X-ray illumination of the ejecta of supernova 1987A

@article{Larsson2011XrayIO,
  title={X-ray illumination of the ejecta of supernova 1987A},
  author={Josefin Larsson and Claes Fransson and G{\"o}ran {\"O}stlin and Per Gr{\"o}ningsson and Anders Jerkstrand and Cecilia Kozma and Jesper Sollerman and Peter M. Challis and Robert P. Kirshner and Roger A. Chevalier and Kevin Heng and Richard McCray and Nicholas B. Suntzeff and Patrice Bouchet and Arlin P. S. Crotts and John I. Danziger and Eli Dwek and Kevin France and Peter M. Garnavich and Stephen S. Lawrence and Bruno Leibundgut and Peter Lundqvist and Nino Panagia and Chun Shing Jason Pun and Nathan Smith and George Sonneborn and L. Wang and J. Craig Wheeler},
  journal={Nature},
  year={2011},
  volume={474},
  pages={484-486}
}
When a massive star explodes as a supernova, substantial amounts of radioactive elements—primarily 56Ni, 57Ni and 44Ti—are produced. After the initial flash of light from shock heating, the fading light emitted by the supernova is due to the decay of these elements. However, after decades, the energy powering a supernova remnant comes from the shock interaction between the ejecta and the surrounding medium. The transition to this phase has hitherto not been observed: supernovae occur too… 

The Remnant of Supernova 1987A

Although it has faded by a factor of ∼107, SN 1987A is still bright enough to be observed in almost every band of the electromagnetic spectrum. Today, the bolometric luminosity of the debris is

Hard-X-ray emission lines from the decay of 44Ti in the remnant of supernova 1987A

Observations of hard X-rays from the remnant of supernova 1987A in the narrow band containing two direct-escape lines of 44Ti imply that this decay provided sufficient energy to power the remnant at late times, which is near the upper bound of theoretical predictions.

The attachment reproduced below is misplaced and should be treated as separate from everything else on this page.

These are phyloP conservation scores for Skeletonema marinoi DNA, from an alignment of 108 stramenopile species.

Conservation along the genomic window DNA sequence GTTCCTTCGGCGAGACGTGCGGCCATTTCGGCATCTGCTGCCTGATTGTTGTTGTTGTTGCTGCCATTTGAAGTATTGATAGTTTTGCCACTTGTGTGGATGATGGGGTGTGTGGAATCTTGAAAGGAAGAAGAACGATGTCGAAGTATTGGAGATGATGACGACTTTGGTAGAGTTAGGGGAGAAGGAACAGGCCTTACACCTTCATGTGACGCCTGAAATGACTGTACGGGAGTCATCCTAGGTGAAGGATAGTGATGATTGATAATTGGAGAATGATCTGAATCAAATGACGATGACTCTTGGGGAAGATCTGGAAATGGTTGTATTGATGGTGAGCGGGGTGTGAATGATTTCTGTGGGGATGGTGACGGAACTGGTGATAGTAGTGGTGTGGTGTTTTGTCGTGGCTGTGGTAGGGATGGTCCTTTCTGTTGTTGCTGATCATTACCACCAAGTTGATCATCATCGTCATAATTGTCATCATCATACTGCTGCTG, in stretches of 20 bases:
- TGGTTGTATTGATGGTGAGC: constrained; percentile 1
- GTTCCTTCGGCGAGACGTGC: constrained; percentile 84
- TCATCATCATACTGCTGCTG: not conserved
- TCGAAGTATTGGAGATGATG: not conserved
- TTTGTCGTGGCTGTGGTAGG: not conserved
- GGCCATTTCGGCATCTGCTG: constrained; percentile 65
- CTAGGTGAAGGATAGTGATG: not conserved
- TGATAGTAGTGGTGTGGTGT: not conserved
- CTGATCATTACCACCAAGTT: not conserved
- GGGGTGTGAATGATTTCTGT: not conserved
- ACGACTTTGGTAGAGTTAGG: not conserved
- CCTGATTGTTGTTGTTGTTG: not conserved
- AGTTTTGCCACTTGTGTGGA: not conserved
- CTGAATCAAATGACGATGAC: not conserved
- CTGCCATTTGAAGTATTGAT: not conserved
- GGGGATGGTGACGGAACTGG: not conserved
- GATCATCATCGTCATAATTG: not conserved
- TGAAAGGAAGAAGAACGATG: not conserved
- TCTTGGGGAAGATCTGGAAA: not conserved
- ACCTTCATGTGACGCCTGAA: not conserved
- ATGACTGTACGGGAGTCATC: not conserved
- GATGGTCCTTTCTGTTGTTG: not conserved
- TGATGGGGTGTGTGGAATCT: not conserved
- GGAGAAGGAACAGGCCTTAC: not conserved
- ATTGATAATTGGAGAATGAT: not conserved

Dust Production and Particle Acceleration in Supernova 1987A Revealed with ALMA

Supernova (SN) explosions are crucial engines driving the evolution of galaxies by shock heating gas, increasing the metallicity, creating dust, and accelerating energetic particles. In 2012 we used

THE MORPHOLOGY OF THE EJECTA IN SUPERNOVA 1987A: A STUDY OVER TIME AND WAVELENGTH

We present a study of the morphology of the ejecta in Supernova 1987A based on images and spectra from the Hubble Space Telescope (HST) as well as integral field spectroscopy from VLT/SINFONI. The

LATE SPECTRAL EVOLUTION OF THE EJECTA AND REVERSE SHOCK IN SN 1987A

We present observations with the Very Large Telescope and Hubble Space Telescope (HST) of the broad emission lines from the inner ejecta and reverse shock of SN 1987A from 1999 February until 2012

44Ti gamma-ray emission lines from SN1987A reveal an asymmetric explosion

Observations of supernova 1987A (SN1987A) have resolved the 67.87- and 78.32–kilo–electron volt emission lines from decay of 44Ti produced in the supernova explosion, direct evidence of large-scale asymmetry in the explosion.

Dust in Supernovae and Supernova Remnants II: Processing and Survival

Observations have recently shown that supernovae are efficient dust factories, as predicted for a long time by theoretical models. The rapid evolution of their stellar progenitors combined with their

The Matter Beyond the Ring: The Recent Evolution of SN 1987A Observed by the Hubble Space Telescope